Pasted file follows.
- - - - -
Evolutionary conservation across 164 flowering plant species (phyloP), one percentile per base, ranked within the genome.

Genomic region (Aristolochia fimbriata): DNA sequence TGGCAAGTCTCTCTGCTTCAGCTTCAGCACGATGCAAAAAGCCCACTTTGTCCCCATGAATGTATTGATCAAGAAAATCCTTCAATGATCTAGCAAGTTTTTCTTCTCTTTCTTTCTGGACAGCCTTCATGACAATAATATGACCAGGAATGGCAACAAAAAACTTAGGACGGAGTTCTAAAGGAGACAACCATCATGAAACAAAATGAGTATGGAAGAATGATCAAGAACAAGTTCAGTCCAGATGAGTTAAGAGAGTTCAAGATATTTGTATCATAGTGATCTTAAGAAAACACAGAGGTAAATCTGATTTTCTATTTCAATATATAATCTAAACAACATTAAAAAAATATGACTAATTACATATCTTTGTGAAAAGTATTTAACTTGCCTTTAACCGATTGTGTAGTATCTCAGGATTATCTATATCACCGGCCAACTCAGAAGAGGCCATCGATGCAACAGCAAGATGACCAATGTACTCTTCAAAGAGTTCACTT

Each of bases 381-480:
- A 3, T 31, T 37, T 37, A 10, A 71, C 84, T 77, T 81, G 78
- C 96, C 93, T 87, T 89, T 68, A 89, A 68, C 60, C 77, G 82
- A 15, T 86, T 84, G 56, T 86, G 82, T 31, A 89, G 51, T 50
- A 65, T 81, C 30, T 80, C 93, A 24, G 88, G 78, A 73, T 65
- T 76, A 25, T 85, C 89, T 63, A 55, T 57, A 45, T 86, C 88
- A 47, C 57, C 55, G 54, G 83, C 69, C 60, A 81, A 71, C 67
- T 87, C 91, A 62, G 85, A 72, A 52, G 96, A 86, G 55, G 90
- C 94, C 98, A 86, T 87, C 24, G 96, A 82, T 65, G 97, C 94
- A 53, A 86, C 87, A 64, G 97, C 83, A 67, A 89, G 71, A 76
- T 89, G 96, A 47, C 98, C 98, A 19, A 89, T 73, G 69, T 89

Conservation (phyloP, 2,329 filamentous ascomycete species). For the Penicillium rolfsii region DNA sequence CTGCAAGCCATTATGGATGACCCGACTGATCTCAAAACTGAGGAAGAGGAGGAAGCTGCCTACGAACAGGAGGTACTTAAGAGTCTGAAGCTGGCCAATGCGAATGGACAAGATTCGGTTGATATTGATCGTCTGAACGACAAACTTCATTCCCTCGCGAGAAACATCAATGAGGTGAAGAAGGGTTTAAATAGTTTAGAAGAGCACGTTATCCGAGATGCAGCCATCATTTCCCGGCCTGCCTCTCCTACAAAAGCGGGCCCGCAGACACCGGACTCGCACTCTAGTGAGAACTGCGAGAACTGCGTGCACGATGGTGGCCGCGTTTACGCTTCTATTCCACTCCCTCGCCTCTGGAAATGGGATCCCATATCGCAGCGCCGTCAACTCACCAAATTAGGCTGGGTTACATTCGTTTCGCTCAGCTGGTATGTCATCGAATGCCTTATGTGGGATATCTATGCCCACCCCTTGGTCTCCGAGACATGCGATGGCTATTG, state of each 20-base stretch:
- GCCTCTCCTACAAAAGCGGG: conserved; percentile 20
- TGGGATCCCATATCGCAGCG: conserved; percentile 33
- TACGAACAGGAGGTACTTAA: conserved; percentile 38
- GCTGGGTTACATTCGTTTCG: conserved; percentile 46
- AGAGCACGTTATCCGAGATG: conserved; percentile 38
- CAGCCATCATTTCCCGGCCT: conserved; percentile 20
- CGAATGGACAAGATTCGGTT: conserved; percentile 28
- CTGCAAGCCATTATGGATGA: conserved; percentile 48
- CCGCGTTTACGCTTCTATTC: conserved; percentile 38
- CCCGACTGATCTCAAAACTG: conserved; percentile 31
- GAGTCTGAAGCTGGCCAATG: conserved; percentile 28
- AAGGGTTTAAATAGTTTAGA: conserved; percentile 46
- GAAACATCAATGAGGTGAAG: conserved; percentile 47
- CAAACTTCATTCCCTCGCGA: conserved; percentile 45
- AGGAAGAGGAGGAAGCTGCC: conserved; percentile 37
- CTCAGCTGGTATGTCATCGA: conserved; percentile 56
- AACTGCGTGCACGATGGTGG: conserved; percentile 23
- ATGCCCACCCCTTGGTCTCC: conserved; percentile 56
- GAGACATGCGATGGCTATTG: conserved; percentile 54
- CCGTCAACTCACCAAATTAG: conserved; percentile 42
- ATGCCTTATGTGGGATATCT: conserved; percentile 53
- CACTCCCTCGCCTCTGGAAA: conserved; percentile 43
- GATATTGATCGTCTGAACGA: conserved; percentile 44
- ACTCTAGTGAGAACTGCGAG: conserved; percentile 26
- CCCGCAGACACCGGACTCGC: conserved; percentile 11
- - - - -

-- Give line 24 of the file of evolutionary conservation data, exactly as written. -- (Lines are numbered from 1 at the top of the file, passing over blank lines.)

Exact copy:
- CCCGACTGATCTCAAAACTG: conserved; percentile 31